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In IVF, Summer Egg Collection Shows Higher Birth Rates Compared to Autumn

New research published in Human Reproduction reveals that the time of year when eggs are collected for fertility treatment can impact the likelihood of live births. Researchers from Australia found that transferring frozen and thawed embryos from eggs collected in the summer resulted in a 30% higher chance of babies being born alive compared to eggs collected in the autumn.

Dr. Sebastian Leathersich, the lead author of the study, explained that over the course of their research, the average live birth rate following frozen embryo transfer in Australia was 27 births per 100 people. However, when eggs were collected in the summer, the birth rate increased to 31 births per 100 people. The researchers observed this improvement in birth rates regardless of when the embryos were eventually transferred. Live birth rates for eggs collected in spring or winter fell between these two figures but did not show statistically significant differences.

The study also found a 28% increase in the chances of a live birth among women who had eggs collected on days with the most sunshine, compared to those collected on days with the least sunshine.

Prior to this study, conflicting findings existed regarding the impact of seasons on pregnancies and live birth rates following egg collection and embryo freezing. Dr. Leathersich highlighted that previous studies primarily focused on fresh embryo transfers, which made it difficult to separate the effects of environmental factors, such as season and sunlight hours, on egg development and embryo implantation.

The research team analyzed outcomes from all frozen embryo transfers performed at a single clinic in Perth over an eight-year period, from January 2013 to December 2021. The analysis included 3,657 frozen embryo transfers generated from 2,155 IVF cycles in 1,835 patients.

The researchers examined birth outcomes in relation to season, temperature, and the number of hours of bright sunshine on the days of egg collection. The data on weather conditions were obtained from the Australian Bureau of Meteorology. The analysis categorized the duration of sunshine into low, medium, and high sunshine days.

Dr. Leathersich noted that when they specifically considered the duration of sunshine during egg collection, they observed a similar increase in live birth rates as seen with summer egg collection. The live birth rate following a frozen embryo transfer from an egg collected on a day with fewer sunshine hours was 25.8%, but it increased to 30.4% when the embryo came from an egg collected on a day with the most sunshine. Even when accounting for season and conditions on the day of embryo transfer, this improvement in birth rates was still observed.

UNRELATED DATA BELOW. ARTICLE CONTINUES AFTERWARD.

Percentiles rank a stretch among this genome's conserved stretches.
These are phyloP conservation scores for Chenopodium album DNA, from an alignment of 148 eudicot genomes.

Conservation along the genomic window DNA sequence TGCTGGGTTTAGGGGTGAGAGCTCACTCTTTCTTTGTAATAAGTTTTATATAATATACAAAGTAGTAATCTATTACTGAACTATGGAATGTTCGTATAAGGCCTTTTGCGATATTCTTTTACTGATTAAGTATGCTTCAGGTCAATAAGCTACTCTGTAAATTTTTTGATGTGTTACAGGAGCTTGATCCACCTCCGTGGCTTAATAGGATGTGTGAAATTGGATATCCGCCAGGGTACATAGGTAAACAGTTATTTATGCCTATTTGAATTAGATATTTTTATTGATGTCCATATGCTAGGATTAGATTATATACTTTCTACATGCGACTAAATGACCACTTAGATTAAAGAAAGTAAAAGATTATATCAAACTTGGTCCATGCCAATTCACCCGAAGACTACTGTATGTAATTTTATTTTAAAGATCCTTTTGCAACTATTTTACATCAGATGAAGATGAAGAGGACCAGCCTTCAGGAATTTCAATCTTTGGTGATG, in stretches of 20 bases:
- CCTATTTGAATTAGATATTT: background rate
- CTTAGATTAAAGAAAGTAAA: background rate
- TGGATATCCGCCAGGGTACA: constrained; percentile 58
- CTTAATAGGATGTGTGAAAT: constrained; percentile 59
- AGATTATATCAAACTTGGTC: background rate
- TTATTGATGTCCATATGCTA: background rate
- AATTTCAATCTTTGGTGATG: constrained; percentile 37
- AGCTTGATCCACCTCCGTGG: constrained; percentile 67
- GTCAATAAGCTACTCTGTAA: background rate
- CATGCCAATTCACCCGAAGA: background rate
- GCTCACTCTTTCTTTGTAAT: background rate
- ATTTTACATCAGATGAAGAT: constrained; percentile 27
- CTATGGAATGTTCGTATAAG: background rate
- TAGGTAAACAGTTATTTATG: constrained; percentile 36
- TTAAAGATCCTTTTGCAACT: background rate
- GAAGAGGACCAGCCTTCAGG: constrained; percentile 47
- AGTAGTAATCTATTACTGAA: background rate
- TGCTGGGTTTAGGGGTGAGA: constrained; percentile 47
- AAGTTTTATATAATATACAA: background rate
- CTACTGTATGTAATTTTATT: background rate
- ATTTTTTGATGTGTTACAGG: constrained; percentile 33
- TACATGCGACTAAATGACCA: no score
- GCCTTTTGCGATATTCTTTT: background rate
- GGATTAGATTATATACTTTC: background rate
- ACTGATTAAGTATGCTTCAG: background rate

Temperature on the day of egg collection did not affect the chances of live birth. However, there was an 18% decrease in live birth rates when embryos were transferred on the hottest days, and a slight increase in miscarriage rates from 5.5% to 7.6%.

Dr. Leathersich emphasized that the study suggests the best conditions for live births appear to be associated with summer and increased sunshine hours during egg retrieval. He highlighted the importance of environmental factors on egg quality and early embryonic development, separate from factors during implantation and early pregnancy.

The study has certain limitations as it is retrospective rather than prospective, meaning it looked back at past events rather than controlling them. Thus, it can only establish an association between conditions at the time of egg collection and differences in live birth rates.

Dr. Leathersich suggests replicating these findings in other locations with different conditions and treatment protocols to confirm the results. He also noted the importance of analyzing the impact of season and environmental factors on sperm parameters and air quality, as well as studying the outcomes of frozen eggs thawed and fertilized years later.

These findings have implications for women considering fertility preservation through social egg freezing, but long-term follow-up studies are needed before drawing definitive conclusions for this population.




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